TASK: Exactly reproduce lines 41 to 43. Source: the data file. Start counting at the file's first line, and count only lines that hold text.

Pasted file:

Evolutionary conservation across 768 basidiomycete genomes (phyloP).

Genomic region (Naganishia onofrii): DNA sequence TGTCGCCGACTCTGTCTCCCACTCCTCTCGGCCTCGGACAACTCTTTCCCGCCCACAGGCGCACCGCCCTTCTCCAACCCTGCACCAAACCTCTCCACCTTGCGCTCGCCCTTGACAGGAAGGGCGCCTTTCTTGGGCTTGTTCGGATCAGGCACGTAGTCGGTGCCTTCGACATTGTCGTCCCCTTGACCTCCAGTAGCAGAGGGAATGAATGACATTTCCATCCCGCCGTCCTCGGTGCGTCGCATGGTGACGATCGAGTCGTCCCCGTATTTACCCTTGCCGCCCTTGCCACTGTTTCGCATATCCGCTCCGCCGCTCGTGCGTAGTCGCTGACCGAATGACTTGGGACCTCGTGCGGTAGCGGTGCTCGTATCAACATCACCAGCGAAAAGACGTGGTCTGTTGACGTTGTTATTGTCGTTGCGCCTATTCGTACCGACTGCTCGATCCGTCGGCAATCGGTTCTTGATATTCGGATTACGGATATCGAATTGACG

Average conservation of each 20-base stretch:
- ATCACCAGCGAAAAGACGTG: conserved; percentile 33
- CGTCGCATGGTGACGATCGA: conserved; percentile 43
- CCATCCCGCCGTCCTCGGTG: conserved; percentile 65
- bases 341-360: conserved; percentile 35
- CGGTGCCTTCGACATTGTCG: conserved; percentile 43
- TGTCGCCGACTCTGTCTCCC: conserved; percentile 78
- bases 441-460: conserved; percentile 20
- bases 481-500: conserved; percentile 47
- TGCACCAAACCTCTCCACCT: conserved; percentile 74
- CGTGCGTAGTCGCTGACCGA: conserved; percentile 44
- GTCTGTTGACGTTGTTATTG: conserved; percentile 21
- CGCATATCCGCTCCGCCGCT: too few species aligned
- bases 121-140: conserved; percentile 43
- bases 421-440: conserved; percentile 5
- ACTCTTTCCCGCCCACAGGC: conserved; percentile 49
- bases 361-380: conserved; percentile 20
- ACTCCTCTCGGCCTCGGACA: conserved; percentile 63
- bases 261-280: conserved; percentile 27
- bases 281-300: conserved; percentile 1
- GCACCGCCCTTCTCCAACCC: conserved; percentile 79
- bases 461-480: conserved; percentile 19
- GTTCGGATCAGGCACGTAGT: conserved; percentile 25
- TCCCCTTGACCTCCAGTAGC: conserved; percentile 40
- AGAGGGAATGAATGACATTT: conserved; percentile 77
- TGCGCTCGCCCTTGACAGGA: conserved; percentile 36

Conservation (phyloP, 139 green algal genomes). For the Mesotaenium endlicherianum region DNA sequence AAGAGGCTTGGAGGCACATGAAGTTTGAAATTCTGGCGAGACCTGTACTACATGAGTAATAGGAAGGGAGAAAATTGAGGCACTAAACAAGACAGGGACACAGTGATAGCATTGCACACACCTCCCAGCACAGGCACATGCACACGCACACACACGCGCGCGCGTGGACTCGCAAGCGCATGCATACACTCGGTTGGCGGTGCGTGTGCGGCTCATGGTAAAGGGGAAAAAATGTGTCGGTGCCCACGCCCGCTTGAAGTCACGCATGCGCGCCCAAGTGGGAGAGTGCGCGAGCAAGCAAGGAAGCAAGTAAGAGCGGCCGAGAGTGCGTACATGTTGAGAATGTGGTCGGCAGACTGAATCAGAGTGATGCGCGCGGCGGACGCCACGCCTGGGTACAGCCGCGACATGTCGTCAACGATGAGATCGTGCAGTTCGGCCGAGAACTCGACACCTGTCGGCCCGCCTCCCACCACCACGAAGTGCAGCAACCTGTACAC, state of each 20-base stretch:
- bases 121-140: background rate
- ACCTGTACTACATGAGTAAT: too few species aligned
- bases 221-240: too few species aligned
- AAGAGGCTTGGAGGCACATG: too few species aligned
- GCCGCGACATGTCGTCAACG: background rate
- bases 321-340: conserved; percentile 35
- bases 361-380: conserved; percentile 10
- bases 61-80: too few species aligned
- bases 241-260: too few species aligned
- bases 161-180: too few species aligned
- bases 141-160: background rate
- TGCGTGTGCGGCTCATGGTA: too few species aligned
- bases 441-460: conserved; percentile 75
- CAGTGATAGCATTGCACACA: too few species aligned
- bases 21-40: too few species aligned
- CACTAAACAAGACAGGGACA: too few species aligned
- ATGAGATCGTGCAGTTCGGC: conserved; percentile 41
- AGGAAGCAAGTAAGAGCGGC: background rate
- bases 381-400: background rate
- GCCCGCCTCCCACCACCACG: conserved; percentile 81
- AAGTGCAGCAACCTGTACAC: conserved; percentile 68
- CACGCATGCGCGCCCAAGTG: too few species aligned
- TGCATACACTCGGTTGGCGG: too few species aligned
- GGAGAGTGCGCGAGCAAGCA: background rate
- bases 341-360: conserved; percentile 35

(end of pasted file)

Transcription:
- TGCGTGTGCGGCTCATGGTA: too few species aligned
- bases 441-460: conserved; percentile 75
- CAGTGATAGCATTGCACACA: too few species aligned